GRAND RAPIDS, Mich. — With his 74th birthday two weeks away, U.S. Army veteran Tony Spallone has resigned himself to spending it alone. Again.
He spends his days looking out the second-floor window of the Grand Rapids Home for Veterans, where he has lived for more than a decade.
He hasn’t left the facility since March of 2020, when coronavirus restrictions were put in place.
“I lost a year in here,’’ Spallone said. “This is like being in jail. You feel like you did something wrong.’’
Spallone is one of 135 veterans living at the facility on Monroe Avenue NE; 19 have died from COVID-19.
“I lost a lot of friends,’’ he said.
Veterans and staff members received both rounds of COVID-19 vaccinations earlier this year; Spallone was among them.
“All my antibodies are in my system; there’s no problem,’’ he said. “I should be able to leave here without being quarantined for two weeks. It’s ridiculous.’’
Spallone says employees at the facility come and go each day; he doesn’t understand why veterans who have been vaccinated cannot do likewise.
Anne Zerbe, executive director of the Michigan Veterans’ Facility Authority, said safeguards are in place, including quarantines, because there is no definitive data regarding a vaccinated individual’s ability to transmit the virus.
“Although it is true the staff do come and go on a daily basis, staff are also required to follow strict PPE and infection control practices to reduce potential transmission risks,’’ Zerbe wrote in an email. “Resident members, while encouraged to do so, do not always adhere to this same level of precaution.’’
Zerbe said she is hopeful existing restrictions can be eased, but says guidance has to come from state and local health departments.
“Few of us can conceive of what it would be like to live under the restrictions our members have had to endure,’’ Zerbe wrote.
Ray and Nancy Henkel have an idea.
They have been longtime friends with Spallone and talk with him daily.
“We’ll get on the phone, we talk every day,’’ said Ray Henkel, who served in the U.S. Marines during the Vietnam War. “It keeps him going.’’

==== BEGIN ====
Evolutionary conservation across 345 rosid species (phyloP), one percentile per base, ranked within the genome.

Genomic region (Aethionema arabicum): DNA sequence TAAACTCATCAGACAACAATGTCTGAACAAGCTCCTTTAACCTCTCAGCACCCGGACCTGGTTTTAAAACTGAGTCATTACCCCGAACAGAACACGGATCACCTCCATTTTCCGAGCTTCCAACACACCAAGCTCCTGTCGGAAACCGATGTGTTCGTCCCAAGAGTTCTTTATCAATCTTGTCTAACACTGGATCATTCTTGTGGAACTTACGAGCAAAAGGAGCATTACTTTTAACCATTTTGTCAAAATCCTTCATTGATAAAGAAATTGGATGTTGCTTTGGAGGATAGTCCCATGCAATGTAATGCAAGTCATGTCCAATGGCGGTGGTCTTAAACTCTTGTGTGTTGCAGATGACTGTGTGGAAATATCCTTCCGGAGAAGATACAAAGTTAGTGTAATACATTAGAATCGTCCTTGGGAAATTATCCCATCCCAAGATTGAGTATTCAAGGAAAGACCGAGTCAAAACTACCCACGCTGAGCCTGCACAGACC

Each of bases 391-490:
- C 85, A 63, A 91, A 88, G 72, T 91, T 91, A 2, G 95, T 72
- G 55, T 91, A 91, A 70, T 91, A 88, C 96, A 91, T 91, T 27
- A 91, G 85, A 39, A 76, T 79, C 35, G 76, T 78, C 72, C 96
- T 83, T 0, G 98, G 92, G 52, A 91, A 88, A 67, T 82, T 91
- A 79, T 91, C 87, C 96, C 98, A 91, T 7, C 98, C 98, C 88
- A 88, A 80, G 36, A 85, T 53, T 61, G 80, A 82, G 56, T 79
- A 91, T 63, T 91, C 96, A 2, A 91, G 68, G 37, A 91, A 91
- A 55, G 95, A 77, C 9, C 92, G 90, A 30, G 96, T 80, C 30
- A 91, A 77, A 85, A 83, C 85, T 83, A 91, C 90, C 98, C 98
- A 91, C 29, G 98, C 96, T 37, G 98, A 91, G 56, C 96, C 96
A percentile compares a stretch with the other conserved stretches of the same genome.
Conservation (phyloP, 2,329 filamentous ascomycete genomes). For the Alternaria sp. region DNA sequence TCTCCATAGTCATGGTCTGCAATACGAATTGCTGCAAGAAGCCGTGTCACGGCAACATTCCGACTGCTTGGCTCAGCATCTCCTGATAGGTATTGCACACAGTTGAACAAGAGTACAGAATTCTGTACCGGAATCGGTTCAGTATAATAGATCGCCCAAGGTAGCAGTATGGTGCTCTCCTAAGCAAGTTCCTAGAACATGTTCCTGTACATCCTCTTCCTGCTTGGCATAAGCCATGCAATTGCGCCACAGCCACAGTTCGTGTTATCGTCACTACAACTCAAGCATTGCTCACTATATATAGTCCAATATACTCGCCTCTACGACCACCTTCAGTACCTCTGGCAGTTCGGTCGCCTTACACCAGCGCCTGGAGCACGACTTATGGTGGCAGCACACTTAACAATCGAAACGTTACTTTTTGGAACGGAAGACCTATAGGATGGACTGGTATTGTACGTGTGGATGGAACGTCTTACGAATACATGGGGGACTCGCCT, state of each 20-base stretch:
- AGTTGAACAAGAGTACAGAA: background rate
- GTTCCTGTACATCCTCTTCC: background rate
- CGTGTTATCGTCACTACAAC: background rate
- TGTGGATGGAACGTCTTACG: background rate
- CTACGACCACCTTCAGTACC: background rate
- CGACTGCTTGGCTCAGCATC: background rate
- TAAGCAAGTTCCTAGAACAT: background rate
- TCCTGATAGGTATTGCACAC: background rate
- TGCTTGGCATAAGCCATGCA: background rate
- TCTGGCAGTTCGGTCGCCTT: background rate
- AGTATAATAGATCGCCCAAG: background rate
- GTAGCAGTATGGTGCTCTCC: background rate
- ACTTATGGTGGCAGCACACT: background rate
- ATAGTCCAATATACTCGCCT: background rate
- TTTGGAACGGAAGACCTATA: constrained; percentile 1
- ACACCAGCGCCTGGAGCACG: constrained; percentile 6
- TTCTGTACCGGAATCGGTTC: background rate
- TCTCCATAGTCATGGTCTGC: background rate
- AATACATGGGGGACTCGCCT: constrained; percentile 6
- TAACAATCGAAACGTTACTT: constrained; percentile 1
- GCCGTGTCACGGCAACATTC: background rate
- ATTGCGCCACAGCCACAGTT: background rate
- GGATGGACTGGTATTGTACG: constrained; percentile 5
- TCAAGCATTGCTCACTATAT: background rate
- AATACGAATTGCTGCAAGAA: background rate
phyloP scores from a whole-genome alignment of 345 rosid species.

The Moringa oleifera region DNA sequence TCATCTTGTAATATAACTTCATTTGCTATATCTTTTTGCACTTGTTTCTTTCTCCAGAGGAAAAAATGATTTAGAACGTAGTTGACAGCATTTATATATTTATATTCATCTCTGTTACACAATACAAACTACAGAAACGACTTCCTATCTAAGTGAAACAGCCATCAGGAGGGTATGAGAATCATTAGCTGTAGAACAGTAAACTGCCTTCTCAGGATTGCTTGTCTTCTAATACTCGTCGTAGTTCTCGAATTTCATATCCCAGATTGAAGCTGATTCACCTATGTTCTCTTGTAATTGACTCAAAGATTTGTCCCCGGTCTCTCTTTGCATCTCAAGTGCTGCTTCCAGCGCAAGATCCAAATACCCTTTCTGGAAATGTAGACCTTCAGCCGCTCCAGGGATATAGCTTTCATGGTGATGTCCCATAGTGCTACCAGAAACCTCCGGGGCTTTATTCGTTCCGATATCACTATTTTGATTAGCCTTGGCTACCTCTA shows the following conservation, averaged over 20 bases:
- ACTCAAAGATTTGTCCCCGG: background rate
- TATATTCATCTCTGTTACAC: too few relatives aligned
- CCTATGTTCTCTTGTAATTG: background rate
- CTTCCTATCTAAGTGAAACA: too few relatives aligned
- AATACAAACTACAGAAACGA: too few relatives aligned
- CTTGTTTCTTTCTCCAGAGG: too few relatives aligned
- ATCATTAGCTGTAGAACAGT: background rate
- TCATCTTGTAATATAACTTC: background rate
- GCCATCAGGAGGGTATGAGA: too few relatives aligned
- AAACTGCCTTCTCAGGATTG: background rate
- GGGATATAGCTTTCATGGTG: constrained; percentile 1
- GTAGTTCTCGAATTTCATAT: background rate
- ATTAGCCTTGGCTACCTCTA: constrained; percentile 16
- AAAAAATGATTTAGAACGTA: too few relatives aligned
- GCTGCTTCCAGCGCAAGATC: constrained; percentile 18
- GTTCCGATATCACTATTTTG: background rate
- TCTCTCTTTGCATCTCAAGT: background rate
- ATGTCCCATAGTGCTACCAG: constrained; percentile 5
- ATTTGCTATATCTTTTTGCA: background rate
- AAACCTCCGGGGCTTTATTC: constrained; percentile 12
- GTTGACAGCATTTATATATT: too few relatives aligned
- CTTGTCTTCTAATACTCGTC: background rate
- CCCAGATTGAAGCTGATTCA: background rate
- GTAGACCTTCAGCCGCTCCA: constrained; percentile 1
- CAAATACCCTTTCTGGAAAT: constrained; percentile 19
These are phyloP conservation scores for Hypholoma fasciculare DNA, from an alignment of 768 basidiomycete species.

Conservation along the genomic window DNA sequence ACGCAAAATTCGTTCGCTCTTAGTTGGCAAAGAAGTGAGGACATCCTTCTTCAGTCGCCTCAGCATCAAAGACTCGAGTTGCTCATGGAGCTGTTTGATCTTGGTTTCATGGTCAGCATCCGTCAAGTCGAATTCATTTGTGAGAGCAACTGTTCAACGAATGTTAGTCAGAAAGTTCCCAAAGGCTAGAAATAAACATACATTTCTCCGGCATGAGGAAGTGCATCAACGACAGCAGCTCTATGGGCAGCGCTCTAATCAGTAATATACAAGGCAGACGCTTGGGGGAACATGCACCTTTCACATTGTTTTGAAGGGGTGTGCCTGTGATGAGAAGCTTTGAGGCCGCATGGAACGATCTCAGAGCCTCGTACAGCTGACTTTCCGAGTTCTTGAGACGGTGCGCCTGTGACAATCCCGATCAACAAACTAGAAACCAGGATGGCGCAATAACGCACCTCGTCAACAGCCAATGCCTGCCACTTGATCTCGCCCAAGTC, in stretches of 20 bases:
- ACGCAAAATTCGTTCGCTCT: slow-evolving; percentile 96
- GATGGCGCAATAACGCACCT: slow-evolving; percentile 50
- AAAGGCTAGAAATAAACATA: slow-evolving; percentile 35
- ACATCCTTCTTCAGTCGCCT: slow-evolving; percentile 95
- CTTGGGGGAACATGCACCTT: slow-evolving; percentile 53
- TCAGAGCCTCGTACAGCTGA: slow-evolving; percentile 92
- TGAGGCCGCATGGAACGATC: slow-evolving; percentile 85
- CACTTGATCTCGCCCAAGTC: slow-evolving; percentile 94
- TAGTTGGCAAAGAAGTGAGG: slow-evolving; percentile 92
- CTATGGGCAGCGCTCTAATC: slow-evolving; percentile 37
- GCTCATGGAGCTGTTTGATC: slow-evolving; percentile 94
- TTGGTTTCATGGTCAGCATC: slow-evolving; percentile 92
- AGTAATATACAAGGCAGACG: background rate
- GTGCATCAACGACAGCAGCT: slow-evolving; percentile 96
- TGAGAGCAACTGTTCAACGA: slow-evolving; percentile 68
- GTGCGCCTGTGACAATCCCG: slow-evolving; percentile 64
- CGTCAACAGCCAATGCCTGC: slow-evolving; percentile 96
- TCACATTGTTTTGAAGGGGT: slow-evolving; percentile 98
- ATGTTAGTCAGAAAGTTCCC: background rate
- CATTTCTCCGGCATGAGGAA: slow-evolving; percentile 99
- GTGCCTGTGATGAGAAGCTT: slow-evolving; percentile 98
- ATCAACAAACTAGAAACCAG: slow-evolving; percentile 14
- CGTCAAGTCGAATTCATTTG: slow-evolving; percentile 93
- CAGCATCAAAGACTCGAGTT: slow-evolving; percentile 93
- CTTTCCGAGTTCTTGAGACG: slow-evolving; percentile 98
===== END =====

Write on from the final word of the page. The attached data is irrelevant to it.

They and another veteran, Mike Kloet, go to area restaurants and bring food back for Spallone. They have to leave it with staff at the front door.
Spallone misses going out to lunch and dinner with his friends. They also would meet at the nearby American Legion Boat and Canoe Club for roast beef dinners and other special events.
“We talk about getting out, doing that stuff again,’’ Ray Henkel said. “He’s looking forward to it.’’
Before the pandemic, Spallone would drive to area stores to pick up odds and ends for fellow veterans at the Grand Rapids Home. He’d drive to Grand Haven and use a friend’s indoor swimming pool. He would also go for walks.
Exercise now consists of walking back and forth to the bathroom and down the hall for a shower. He’s put on weight.
“He goes from his bed to his chair. From his chair to his bed. Which is only like five steps at the most,’’ Ray Henkel said. “On the night he gets to take a shower, it’s 21 steps across the hallway, 21 steps back.’’
Nancy Henkel worries about Spallone’s mental health.
“He can’t get out, even though he’s had both shots,’’ she said. “We can tell because we’ve known him for so long. . . that he’s down.’’
Human contact, such as a handshake, Spallone said, would mean the world to him.
“Do you know what it is just to shake somebody’s hand? Just to shake their hand?’’ he asked. “That way you feel human.’’
Spallone traditionally gets together with friends for his birthday, which falls on St. Patrick’s Day. It didn’t happen last year and, he says, and looks improbable this year.
“I’m not going to live another 20 or 30 or 40 years; I’ve got two or three years left of my life,’’ he said. “I don’t want to stay in my room anymore. I want to live again.''
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